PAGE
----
May 4, 2005 - Concerned his indictment might interfere with town business, Mayor Bobby Sutton Jr. tendered his resignation April 30, saying it's in the best interest of his family and Marana for him to step away.

"I will not allow my situation to overshadow the important work of the town," Sutton said in a written statement released via e-mail, adding that he also needs to focus on his family and on fighting his legal battle.

Sutton, 35, and his close acquaintance, Richard "Rick" Westfall, 43, are each charged with one count of conspiracy and one count of attempted extortion in violation of federal law, carrying a maximum penalty of 20 years in prison and a $250,000 fine. Westfall is charged with a third count of making false statements to an FBI agent.

A federal indictment released April 22 alleges Sutton unlawfully used his position as mayor to help Westfall try to gain a position and a lucrative contract from Waste Management Inc., the nation's largest trash hauler. Sutton and Westfall allegedly threatened to "blow the whistle" on overweight trash hauling by Waste Management subcontractors if Westfall didn't get a contract.

Sutton's resignation letter contradicts what he, along with his attorney, Michael Piccarreta, told an audience inside the town hall just two days before his resignation at a press conference April 28. He said, then, that he was going to retain his elected position.

"The people of Marana elected me to do a job. I do that job with great passion for each and every resident of this community and I'll continue to do so," Sutton said at that press conference, adding that he planned to plead not guilty to charges this week in U.S. District Court.

Sutton confirmed his resignation during an interview with the EXPLORER earlier this week and explained what changed his mind in such a short time.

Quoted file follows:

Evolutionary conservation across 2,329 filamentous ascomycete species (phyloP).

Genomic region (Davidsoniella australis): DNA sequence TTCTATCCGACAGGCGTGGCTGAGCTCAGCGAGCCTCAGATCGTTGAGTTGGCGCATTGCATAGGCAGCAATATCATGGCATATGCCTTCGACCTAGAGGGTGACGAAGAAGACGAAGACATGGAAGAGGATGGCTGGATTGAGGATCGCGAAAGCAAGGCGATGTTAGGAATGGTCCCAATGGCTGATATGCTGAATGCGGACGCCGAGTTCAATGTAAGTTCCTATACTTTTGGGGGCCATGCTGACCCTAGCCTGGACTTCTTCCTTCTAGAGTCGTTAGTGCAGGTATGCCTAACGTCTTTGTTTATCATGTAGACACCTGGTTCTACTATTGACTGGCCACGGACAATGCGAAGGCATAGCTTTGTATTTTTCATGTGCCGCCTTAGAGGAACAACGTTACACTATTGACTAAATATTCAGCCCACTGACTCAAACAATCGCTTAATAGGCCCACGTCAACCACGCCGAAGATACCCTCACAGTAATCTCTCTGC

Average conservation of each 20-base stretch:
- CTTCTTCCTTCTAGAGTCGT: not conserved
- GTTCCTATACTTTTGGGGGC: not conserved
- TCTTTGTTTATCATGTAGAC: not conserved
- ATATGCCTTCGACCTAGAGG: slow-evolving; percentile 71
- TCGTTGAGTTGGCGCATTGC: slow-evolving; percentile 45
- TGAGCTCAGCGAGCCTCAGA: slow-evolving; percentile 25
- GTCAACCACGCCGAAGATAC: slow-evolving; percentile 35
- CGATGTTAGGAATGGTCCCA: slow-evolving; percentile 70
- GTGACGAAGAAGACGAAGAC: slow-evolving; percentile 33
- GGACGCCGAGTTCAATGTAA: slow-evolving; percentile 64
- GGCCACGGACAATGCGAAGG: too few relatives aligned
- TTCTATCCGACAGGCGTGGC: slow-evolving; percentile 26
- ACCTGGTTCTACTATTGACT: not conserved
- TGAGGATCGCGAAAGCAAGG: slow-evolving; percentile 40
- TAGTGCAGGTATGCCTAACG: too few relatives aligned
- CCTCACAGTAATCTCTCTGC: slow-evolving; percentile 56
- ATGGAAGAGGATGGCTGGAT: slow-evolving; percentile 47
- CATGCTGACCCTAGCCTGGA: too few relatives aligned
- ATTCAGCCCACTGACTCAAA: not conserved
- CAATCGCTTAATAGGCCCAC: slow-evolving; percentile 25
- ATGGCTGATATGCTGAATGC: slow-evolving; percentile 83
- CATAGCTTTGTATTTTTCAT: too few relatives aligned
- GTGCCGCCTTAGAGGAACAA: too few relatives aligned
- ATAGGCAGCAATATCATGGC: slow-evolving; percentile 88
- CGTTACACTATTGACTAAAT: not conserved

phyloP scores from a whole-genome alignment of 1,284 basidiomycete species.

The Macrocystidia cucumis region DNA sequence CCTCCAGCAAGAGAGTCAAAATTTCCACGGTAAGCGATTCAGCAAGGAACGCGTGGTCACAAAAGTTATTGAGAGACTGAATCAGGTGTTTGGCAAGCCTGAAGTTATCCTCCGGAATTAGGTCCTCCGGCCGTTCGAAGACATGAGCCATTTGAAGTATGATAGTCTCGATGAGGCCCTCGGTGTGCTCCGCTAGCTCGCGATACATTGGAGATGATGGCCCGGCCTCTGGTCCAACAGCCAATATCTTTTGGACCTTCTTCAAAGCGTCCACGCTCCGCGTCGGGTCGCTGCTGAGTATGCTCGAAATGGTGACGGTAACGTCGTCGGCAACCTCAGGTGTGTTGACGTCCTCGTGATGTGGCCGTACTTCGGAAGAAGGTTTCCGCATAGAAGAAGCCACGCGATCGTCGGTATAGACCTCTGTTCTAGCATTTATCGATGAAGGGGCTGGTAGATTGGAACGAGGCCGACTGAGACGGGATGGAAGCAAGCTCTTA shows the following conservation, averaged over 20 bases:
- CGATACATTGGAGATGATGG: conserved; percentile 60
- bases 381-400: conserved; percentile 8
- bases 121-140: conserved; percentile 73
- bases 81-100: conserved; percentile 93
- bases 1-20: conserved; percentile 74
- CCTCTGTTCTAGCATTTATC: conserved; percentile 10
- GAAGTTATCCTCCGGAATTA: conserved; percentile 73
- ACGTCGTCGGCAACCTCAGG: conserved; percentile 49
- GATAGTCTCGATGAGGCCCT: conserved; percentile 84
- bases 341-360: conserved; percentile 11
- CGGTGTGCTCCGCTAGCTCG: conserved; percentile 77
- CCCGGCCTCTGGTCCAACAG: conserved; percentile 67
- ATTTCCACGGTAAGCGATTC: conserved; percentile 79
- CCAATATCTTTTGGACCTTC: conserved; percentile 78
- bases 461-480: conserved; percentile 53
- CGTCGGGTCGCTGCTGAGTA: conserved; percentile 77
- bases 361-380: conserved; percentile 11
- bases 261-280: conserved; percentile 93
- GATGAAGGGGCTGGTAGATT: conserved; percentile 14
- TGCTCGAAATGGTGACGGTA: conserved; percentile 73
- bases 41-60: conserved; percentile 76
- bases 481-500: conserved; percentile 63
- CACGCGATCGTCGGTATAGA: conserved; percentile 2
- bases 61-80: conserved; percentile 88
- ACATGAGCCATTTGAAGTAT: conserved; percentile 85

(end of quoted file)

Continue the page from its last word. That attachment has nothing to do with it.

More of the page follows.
"Just talking to my wife and figuring out I have a full-time job, I own a business and the time I'm going to need to prepare for this fight, that's the extra time I usually put to Marana … it just wouldn't be fair," Sutton said. "That's not being an effective leader … there's just too much business to be done."

Vice Mayor Herb Kai said he met with Sutton on the afternoon of April 29 when Sutton announced his intention to resign and thinks his decision is the right choice.

"From our conversation, what he indicated was that it was a tough decision and he and his wife and family did some soul searching," he said. "I think he was just trying to act in the best interest of the town."

Kai said he was surprised that Sutton resigned and called his actions "unexpected." However, Councilman Tim Escobedo said Sutton's resignation wasn't a surprise.

"This was expected," he said. "It's not something that came out of the blue. He put a lot of thought into it and, Bobby being Bobby, he did what's best for the community."

Escobedo said the lingering questions about why the council was supporting Sutton and why council members authorized paying his legal bills had possibly begun to reflect negatively on the council.

Council members unanimously voted April 26 in support of an indemnification agreement that will allow the town to pay Sutton's legal fees pending his acquittal. Town Attorney Frank Cassidy said the town is obligated to the agreement regardless of Sutton's resignation.

On the afternoon of Sutton's resignation, about 84 percent of nearly 300 people in an online poll at said they thought Sutton should resign.

"There was a lot of pressure from the community and we have to do what's best for the community," Escobedo said.

But Sutton said that tension in the community wasn't the deciding factor that swayed his decision.

"It's just too big of a distraction, and basically what it came to was my wife and I talking and saying I'm going to need this extra time," he said.